Working together to reduce suicide, is it possible?
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Working together to reduce suicide, is it possible?

Bryony Rose Corbyn Psychiatry trainee, London Deanery, St Pancras Hospital, London
Mukesh Kripalani Consultant psychiatrist, Royal College of Psychiatrists, London

Bryony Corbyn and Mukesh Kripalani look at research that identifies psychosocial adversity as a major risk factor and suggest a range of interventions to ensure timely referral and support

Identifying and managing emotionally distressed individuals who are at risk of suicide is a responsibility relevant to all healthcare professionals. While some might assume that these individuals are in close contact with mental health services, evidence shows that most of those who go on to complete suicide do not access them in the year before their death.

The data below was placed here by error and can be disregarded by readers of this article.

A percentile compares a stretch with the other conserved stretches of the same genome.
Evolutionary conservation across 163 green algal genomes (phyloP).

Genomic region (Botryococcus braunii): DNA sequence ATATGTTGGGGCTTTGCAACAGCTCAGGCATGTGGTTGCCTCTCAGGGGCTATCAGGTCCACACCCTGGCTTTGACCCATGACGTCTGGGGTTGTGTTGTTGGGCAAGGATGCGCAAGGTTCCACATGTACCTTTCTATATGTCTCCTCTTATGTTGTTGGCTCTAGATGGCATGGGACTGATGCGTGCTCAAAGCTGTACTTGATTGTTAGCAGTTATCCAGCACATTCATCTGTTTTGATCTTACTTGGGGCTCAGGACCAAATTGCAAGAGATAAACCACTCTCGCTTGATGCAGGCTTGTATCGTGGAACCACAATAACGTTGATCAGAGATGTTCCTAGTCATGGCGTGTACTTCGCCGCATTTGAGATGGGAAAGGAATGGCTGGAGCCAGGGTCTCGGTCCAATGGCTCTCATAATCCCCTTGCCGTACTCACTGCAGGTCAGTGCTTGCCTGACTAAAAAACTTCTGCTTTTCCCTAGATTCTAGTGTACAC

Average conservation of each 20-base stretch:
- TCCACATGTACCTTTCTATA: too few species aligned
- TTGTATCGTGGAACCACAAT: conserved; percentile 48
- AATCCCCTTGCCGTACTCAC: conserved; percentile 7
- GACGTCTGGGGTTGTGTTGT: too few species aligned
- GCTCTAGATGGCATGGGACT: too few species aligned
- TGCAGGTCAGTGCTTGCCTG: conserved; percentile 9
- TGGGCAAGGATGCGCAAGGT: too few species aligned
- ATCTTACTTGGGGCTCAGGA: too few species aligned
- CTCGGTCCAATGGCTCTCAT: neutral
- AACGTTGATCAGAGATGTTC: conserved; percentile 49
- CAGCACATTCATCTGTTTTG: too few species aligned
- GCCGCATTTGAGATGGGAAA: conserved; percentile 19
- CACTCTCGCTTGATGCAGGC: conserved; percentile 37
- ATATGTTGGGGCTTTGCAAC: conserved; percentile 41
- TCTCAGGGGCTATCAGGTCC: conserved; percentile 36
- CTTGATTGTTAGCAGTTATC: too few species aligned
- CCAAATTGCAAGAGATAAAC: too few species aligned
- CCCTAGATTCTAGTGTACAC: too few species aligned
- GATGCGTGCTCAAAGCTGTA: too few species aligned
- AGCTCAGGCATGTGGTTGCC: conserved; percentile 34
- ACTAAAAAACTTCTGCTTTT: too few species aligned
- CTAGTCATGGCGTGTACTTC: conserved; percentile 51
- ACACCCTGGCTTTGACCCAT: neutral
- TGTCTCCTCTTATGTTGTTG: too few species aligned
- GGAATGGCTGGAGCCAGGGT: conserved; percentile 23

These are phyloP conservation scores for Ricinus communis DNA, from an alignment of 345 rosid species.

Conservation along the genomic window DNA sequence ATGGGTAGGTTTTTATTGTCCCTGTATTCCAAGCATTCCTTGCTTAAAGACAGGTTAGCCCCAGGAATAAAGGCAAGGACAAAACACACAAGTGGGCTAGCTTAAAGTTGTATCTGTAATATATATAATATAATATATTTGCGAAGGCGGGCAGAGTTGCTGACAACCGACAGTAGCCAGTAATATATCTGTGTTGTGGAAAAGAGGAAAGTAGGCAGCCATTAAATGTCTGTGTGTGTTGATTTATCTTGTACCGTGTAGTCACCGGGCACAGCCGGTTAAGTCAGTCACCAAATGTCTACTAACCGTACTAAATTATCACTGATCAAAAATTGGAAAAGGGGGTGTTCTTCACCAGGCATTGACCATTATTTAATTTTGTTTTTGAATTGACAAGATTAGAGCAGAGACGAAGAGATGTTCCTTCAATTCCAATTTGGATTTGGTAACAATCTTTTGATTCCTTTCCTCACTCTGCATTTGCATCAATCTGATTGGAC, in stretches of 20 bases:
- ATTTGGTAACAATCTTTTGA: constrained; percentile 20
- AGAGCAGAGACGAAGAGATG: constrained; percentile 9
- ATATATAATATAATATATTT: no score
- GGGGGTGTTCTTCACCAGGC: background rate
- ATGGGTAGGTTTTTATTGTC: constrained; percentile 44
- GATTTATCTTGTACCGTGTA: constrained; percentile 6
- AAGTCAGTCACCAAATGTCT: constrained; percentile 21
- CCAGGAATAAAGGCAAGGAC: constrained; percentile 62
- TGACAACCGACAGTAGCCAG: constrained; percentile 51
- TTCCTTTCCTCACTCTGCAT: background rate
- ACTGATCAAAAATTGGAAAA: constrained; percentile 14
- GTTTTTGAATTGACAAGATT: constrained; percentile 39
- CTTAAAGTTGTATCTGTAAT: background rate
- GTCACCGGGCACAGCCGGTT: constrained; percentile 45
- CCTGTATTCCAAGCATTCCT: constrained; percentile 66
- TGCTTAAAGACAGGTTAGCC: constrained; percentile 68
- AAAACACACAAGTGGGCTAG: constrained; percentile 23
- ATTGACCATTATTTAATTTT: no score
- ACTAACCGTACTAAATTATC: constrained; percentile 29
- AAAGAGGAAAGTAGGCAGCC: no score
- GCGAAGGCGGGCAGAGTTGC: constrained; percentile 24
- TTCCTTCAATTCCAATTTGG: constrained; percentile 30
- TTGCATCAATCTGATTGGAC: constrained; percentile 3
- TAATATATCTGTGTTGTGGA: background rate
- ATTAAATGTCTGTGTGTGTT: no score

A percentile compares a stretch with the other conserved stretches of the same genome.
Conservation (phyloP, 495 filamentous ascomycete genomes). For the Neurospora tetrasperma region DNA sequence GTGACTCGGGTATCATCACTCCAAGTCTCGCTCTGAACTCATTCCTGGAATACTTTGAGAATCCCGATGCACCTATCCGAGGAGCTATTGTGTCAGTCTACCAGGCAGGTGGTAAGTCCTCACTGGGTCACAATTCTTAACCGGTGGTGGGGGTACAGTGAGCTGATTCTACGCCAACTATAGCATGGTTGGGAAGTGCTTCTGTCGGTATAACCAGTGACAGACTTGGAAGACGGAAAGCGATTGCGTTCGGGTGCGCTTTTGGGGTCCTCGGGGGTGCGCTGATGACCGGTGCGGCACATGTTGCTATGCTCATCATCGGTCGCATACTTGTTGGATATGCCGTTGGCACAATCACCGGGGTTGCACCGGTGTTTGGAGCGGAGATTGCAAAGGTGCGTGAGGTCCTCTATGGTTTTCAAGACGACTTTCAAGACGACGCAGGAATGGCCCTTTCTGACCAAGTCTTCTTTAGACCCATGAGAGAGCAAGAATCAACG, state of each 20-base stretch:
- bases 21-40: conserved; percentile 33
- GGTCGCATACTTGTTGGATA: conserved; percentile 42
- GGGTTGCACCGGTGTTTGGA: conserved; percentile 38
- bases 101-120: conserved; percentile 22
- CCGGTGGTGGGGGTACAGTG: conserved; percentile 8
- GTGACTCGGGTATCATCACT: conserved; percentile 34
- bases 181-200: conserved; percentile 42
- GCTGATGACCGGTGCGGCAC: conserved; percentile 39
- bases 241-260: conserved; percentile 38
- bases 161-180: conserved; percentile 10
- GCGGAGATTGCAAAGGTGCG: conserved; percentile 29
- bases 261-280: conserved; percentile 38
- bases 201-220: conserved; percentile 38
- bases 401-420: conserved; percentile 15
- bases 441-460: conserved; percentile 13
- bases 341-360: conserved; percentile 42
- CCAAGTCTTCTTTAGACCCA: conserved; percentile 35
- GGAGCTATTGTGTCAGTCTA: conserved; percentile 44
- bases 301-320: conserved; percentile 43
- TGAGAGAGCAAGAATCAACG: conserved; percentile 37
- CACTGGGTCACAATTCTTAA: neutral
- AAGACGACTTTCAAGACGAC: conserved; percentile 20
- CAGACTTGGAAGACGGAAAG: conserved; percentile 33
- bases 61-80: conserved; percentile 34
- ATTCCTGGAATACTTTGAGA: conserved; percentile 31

Recent research suggests that significant psychosocial adversity is a more reliable indicator of suicide risk than the presence of mental illness. Sufferers of psychosocial adversity often fail to meet mental health service thresholds or inclusion criteria for referral to crisis teams, leaving primary care staff under significant and increasing demand to identify their needs and contain the risk that they present. These individuals inadvertently come into contact with primary care and other non-mental health services and this may be their only contact.

This article aims to highlight the need and resources for joint working to support individuals who can potentially go on to commit suicide. A number of interventions are proposed relating to primary care, as well as mental health service provision, to improve the care and support for these vulnerable people.

Primary Health Care. 25, 5, 30-33. doi: 10.7748/phc.25.5.30.eC982


Peer review

This article has been subject to double-blind peer review and checked using antiplagiarism software

Conflict of interest

None declared

Received: 16 October 2014

Accepted: 18 November 2014

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